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Ask Dr. Gott 4/20
'Bladder infection' really cancer
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DEAR DR. GOTT: Please warn women! I had one to two bladder infections a month during the years between 1996 and 2001. I was going to one of the most well-known urologists in my area. When I would go for an appointment, he would test my urine and always there were traces of blood. I would leave with a prescription for Cipro. It would clear it up until the next time.
    Finally, after suffering the awful burning and raw feeling each time I'd urinate, I was at the pharmacy. One of the women working at the pharmacy came up to me, gave me a card and said "I want you to call this doctor."
    I thank God I got an appointment within a few days. The very first thing she did was a cystoscopy. I had never heard of such a test. Much to the doctor's surprise, it came back positive. Cancer of the bladder! I was devastated, and then rage set in toward the doctor who had "treated" me for four to five years and never thought of doing a cystoscopy.
    Could you explain to me why a doctor would let symptoms like this go and not do something about them?
    DEAR READER: Your compelling story proves a point that I frequently make in this column: Blood in the urine should never be ignored or downplayed.
    Your first urologist might have been more professional by performing a cystoscopy (exam of the bladder lining) when you first went to him with symptoms that were consistent with bladder cancer. You were more than fortunate to change urologists; the new one seems like the cream of the crop. Stick with her.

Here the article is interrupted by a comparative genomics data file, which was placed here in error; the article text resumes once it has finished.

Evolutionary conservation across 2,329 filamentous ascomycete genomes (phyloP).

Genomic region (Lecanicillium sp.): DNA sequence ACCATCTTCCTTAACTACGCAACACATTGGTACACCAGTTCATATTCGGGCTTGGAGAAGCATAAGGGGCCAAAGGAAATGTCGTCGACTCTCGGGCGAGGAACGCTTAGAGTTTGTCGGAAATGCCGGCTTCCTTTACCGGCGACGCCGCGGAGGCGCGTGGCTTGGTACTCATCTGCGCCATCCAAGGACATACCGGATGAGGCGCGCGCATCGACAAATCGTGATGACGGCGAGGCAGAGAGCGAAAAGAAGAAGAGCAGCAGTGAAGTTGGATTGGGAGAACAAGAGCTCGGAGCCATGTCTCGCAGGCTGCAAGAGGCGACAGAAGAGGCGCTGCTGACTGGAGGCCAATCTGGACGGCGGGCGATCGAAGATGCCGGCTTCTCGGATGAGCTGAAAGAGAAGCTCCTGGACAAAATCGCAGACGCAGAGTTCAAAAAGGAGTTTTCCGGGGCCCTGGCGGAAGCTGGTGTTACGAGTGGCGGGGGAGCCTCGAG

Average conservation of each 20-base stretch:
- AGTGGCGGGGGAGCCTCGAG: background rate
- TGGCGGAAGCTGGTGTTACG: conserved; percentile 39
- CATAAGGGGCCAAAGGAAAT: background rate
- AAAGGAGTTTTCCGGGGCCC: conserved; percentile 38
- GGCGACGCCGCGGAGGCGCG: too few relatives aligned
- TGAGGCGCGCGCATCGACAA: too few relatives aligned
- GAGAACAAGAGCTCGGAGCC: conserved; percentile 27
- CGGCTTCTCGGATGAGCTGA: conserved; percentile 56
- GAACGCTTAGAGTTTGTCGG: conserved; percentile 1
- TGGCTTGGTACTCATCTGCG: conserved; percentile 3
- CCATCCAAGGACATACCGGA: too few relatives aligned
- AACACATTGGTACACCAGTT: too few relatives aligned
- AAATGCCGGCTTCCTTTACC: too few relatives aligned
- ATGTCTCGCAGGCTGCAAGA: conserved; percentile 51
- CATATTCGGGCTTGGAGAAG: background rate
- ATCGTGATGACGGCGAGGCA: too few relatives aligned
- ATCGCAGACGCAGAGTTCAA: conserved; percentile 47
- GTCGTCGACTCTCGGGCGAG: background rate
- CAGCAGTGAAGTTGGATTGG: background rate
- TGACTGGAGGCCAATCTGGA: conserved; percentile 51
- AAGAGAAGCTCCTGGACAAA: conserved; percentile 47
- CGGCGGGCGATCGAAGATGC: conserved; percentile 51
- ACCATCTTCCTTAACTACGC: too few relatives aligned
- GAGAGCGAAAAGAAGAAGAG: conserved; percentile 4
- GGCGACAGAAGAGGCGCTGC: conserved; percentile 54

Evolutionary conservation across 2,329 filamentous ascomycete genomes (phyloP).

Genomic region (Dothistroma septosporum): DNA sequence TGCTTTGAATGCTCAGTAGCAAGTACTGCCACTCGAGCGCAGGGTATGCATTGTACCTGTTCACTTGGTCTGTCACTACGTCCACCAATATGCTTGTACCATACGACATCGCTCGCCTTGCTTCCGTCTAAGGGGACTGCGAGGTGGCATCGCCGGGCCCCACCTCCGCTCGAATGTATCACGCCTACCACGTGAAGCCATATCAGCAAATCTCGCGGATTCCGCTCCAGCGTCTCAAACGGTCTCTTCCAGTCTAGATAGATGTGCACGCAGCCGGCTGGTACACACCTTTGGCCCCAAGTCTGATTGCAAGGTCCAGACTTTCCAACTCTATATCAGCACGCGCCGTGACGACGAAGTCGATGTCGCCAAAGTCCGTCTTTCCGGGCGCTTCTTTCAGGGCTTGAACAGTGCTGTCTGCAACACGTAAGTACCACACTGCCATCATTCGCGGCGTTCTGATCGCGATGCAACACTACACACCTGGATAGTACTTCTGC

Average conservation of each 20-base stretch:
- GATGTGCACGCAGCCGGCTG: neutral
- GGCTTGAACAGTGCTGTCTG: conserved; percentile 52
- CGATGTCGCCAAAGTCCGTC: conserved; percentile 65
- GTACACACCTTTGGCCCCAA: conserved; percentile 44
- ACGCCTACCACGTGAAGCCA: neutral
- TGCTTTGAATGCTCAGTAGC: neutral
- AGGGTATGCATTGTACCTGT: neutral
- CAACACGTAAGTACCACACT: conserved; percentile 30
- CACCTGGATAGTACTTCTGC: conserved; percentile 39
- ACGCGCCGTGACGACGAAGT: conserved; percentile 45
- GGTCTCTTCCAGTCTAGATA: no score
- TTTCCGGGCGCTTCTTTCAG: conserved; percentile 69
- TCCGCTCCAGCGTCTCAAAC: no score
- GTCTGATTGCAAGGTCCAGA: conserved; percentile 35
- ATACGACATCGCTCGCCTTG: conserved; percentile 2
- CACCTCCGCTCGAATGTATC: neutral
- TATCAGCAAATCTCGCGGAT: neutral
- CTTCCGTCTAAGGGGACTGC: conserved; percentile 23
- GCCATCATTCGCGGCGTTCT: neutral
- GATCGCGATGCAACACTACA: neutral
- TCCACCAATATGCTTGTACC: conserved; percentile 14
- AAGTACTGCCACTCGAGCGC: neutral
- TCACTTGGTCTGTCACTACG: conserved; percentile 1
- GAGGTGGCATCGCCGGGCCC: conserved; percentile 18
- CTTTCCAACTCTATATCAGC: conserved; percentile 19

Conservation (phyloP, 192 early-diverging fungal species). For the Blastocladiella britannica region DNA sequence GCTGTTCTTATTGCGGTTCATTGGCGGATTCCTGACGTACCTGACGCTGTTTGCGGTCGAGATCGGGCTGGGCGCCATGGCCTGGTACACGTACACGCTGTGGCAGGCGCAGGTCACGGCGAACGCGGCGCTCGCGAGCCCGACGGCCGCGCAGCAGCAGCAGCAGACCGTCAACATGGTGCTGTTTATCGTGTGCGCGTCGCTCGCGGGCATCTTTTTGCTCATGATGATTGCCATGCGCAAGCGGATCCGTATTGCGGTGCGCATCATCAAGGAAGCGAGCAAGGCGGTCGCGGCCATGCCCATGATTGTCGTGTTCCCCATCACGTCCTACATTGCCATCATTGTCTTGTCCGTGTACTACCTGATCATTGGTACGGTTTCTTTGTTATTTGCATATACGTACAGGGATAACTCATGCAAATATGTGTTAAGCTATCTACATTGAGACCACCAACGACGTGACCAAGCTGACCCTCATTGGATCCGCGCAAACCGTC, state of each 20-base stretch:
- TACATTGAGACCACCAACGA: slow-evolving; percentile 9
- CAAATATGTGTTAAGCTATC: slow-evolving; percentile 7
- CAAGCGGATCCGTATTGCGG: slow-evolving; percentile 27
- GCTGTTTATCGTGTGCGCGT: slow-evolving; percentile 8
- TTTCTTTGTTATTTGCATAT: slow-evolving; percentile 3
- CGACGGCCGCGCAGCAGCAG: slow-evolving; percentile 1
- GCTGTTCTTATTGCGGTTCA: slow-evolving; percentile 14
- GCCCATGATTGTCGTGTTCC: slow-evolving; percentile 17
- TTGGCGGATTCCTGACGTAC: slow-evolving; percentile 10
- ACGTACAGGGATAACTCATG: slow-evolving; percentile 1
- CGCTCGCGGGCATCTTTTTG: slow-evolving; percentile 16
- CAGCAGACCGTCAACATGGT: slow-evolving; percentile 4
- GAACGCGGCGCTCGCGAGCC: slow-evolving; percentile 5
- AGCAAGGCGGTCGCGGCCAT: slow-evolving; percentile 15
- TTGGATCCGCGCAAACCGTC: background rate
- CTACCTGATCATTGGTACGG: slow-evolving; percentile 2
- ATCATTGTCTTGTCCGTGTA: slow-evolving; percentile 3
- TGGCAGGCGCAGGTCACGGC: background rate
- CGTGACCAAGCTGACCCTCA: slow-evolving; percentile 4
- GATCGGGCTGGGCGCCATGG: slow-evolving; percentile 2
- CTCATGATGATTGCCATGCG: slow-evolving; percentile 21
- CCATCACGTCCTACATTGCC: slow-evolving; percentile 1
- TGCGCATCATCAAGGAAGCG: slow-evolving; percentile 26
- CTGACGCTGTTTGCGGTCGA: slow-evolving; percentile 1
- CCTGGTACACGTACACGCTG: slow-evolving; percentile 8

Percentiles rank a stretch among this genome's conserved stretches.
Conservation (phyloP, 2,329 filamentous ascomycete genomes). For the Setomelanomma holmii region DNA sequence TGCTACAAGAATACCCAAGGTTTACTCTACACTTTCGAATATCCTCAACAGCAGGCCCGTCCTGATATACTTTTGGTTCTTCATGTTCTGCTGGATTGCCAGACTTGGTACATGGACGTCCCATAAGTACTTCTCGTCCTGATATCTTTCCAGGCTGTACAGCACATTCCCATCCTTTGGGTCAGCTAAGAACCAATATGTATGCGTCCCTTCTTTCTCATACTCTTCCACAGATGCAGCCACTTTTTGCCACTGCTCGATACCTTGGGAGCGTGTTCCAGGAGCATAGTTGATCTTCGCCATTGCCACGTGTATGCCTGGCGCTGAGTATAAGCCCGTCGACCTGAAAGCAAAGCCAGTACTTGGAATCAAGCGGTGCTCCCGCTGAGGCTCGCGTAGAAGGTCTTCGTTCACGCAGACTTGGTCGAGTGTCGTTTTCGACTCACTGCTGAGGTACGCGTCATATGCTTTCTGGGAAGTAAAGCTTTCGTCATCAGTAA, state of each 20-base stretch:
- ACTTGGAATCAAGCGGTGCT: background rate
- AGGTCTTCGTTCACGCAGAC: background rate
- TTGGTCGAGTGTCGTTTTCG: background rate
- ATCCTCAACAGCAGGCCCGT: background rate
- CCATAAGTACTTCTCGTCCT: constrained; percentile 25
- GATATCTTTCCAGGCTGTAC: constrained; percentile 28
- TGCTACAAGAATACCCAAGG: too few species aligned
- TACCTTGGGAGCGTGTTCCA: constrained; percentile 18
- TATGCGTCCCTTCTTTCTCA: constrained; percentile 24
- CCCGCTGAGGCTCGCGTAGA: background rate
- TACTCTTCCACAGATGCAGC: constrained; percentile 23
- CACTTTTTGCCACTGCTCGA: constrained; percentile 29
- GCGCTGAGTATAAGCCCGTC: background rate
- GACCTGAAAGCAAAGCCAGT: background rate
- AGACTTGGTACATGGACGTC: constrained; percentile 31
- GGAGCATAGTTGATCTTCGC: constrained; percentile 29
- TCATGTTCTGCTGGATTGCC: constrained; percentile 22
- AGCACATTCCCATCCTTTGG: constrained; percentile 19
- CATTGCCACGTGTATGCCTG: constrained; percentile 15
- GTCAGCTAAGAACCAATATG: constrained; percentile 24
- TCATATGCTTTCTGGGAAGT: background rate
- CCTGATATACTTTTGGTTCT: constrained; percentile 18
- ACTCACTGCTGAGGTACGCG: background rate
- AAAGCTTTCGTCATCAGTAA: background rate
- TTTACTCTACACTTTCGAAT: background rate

Because of space restrictions, I have not published your letter in its entirety. But I do want my readers to know that you had successful therapy and are now doing well five years after your diagnosis. Good luck, and thanks for reminding my readers that bleeding from any body orifice is cause for concern and should be viewed as such.
    To give you related information, I am sending you a copy of my Health Report "Bladder and Urinary Tract Infections."

    DEAR DR. GOTT: I have read your column for many years and respect your opinion. I wanted to ask you about pancreatic cancer statistics in young people. Some literature I have read indicates a rise in the numbers of young people in their 20s with pancreatic cancer. This is very close to me, as my only child, my son, was diagnosed at age 25 and died in 10 weeks. It came from nowhere. No clues or illnesses. My son was an athlete and surfer. He had a very healthful diet and did not smoke. In the family, a maternal uncle was diagnosed with multiple myeloma, and a fraternal grandfather passed on with stomach cancer. Are we seeing more of pancreatic cancer in younger people?
    DEAR READER: Pancreatic cancer is rare in young people, but it is an extremely serious disorder for which therapy may be useless. I am not aware of any significant increase in pancreatic cancer in this age group, but I am not a cancer specialist, so I defer to an oncologist. In any case, I am sorry for your loss, which I'm certain was devastating.
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